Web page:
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March 1, 2020

First Sunday of Lent

Mt 4: 1-11

Then Jesus was led up by the Spirit into the wilderness to be tempted by the devil. He fasted forty days and forty nights, and afterwards he was famished. The tempter came and said to him, “If you are the Son of God, command these stones to become loaves of bread.” But he answered, “It is written, ‘One does not live by bread alone, but by every word that comes from the mouth of God.’” 

Then the devil took him to the holy city and placed him on the pinnacle of the temple, saying to him, “If you are the Son of God, throw yourself down; for it is written, ‘He will command his angels concerning you,’ and ‘On their hands they will bear you up, so that you will not dash your foot against a stone.’” Jesus said to him, “Again it is written, ‘Do not put the Lord your God to the test.’” 

Again, the devil took him to a very high mountain and showed him all the kingdoms of the world and their splendor; and he said to him, “All these I will give you, if you will fall down and worship me.” Jesus said to him, “Away with you, Satan! for it is written, ‘Worship the Lord your God, and serve only him.’” Then the devil left him, and suddenly angels came and waited on him.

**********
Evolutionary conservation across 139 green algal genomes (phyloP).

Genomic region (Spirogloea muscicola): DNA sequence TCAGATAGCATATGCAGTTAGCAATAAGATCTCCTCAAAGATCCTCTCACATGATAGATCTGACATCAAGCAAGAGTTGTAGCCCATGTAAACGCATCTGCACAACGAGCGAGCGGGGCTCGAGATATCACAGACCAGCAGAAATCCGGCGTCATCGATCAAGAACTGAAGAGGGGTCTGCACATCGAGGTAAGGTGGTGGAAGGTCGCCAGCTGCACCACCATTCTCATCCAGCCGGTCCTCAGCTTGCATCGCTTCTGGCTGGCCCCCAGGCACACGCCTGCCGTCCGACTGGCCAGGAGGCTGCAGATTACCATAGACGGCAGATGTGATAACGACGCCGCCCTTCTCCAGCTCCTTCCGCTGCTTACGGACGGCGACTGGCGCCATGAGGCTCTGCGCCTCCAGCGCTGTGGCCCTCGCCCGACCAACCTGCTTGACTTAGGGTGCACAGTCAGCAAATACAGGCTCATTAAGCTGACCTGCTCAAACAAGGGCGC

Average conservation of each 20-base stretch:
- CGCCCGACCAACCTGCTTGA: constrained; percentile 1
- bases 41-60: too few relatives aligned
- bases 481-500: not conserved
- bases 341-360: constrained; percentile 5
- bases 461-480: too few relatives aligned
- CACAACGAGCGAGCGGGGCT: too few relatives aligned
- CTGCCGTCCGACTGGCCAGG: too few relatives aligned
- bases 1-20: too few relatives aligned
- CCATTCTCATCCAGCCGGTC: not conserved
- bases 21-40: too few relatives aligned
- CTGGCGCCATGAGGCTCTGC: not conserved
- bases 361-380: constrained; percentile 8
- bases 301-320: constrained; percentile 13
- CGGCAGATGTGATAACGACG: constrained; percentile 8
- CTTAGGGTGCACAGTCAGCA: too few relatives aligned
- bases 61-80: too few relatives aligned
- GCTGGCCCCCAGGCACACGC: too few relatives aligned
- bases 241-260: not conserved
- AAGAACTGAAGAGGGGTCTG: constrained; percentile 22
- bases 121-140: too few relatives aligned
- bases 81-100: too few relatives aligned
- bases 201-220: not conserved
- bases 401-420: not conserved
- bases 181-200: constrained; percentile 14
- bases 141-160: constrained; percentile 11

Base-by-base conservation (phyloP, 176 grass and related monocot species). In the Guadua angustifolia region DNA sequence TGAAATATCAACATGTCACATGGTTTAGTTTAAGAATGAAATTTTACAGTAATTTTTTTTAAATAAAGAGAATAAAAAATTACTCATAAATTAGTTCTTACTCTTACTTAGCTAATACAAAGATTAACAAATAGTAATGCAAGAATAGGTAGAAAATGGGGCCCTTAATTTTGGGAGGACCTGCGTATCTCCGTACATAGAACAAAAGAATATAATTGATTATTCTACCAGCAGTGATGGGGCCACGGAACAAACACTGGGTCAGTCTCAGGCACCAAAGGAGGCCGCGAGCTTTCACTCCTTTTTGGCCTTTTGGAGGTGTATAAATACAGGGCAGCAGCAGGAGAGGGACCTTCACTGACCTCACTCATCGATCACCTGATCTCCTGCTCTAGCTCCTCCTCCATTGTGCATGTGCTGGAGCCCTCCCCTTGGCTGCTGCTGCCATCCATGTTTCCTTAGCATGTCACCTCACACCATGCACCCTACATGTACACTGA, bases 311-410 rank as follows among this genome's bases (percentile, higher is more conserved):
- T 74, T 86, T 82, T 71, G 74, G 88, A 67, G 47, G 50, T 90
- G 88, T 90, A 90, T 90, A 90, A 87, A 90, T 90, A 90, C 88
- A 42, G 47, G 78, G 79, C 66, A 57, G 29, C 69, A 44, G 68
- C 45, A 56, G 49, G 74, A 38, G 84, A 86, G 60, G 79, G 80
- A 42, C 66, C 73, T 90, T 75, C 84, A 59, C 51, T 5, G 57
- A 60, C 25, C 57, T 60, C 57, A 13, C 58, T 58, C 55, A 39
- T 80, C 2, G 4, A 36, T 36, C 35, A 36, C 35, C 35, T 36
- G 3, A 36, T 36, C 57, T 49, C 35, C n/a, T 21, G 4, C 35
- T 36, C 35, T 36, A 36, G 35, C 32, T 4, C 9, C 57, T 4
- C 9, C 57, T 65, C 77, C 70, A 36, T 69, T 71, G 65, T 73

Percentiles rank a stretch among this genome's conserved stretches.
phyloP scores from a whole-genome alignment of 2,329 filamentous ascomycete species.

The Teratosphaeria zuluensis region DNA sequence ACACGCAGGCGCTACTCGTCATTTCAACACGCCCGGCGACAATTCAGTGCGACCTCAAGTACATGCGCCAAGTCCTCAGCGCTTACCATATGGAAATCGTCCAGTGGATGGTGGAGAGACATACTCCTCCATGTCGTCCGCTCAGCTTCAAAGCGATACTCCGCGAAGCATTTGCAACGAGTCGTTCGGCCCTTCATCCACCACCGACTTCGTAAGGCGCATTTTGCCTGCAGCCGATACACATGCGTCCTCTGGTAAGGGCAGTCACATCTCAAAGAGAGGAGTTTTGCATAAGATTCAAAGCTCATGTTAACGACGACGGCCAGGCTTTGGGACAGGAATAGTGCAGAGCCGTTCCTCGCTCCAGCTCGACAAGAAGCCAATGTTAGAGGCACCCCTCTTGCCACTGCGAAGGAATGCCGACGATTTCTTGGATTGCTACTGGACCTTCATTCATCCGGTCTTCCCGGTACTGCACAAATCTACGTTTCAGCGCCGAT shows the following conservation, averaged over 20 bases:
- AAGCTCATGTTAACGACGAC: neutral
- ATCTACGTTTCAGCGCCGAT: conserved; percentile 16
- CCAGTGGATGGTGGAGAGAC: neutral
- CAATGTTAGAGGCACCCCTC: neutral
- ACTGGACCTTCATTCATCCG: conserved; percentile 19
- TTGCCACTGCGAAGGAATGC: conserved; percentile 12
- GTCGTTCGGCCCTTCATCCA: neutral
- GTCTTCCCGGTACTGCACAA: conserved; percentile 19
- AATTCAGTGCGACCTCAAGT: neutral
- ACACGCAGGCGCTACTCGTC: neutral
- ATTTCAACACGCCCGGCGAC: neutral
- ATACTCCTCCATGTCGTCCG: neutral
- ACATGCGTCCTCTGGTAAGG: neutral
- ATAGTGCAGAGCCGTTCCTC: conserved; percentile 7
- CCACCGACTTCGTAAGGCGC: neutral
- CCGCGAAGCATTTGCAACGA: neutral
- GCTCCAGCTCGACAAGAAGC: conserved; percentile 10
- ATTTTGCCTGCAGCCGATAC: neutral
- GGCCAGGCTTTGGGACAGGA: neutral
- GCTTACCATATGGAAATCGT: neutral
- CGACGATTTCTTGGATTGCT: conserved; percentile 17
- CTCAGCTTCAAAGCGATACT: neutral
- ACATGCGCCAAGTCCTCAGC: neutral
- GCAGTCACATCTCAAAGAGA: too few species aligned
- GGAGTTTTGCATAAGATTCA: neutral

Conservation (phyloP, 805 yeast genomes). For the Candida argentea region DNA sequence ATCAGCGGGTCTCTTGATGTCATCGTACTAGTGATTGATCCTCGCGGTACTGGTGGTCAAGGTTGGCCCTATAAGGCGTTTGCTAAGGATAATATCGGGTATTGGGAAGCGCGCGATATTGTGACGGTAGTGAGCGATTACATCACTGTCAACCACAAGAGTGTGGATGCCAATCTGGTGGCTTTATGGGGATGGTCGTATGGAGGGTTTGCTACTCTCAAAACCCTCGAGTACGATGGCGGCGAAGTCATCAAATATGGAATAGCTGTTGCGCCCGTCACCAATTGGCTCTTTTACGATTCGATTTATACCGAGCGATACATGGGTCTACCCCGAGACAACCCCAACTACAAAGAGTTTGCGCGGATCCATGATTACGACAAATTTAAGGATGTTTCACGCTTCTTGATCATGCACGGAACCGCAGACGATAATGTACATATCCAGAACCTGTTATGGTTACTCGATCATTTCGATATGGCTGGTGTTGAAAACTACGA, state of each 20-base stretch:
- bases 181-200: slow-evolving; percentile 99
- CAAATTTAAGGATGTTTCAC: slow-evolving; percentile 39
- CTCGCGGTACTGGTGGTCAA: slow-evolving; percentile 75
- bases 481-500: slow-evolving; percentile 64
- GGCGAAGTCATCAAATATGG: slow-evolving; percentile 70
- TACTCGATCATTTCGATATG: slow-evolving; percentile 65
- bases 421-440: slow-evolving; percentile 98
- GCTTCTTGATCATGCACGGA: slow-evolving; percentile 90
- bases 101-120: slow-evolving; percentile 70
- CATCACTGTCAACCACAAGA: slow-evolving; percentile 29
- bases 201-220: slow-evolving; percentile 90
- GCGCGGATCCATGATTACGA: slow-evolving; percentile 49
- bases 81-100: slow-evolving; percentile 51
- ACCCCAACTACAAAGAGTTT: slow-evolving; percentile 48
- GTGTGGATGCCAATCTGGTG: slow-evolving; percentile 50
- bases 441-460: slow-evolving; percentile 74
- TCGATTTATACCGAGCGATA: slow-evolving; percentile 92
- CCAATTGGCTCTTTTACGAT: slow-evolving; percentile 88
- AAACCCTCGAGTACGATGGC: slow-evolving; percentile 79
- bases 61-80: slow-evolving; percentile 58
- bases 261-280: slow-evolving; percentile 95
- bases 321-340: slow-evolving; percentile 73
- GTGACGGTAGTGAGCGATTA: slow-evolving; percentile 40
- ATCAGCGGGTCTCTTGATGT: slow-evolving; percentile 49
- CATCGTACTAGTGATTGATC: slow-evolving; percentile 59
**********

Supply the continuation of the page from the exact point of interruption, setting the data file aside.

New Revised Standard Version, copyright 1989, by the National Council of the Churches of Christ in the United States of America. Used by permission. All rights reserved. USCCB approved.

Choosing the Standard of Christ

At the beginning of The Spiritual Exercises of St. Ignatius of Loyola, St. Ignatius states unequivocally the purpose of human life: “to praise, reverence, and to serve God our Lord, and by means of doing this to save [our] souls” (Ganss, 1992). For Ignatius, nothing could seem clearer. But, there’s a catch: whether we do so is our choice.

In the Gospel, Jesus is tempted with real choices. It mirrors the Meditation on the Two Standards that we find in the second week of the Spiritual Exercises. There, Ignatius offers the retreatant a choice. Ignatius instructs the retreatant to imagine him or herself placed in position to see two competing staffs, each raised high and topped by a flag bearing the insignia of its respective leader, one for Lucifer, one for Christ. Retreatants are asked, “How will you choose? Will you cast your lot with Lucifer, choosing material wealth, temporal power and worldly praise as your ultimate prize? Or, will you place yourself beneath the Standard of Christ, seeking indifference for such earthly concerns, fixed instead only on praising, reverencing and serving the Lord of life?”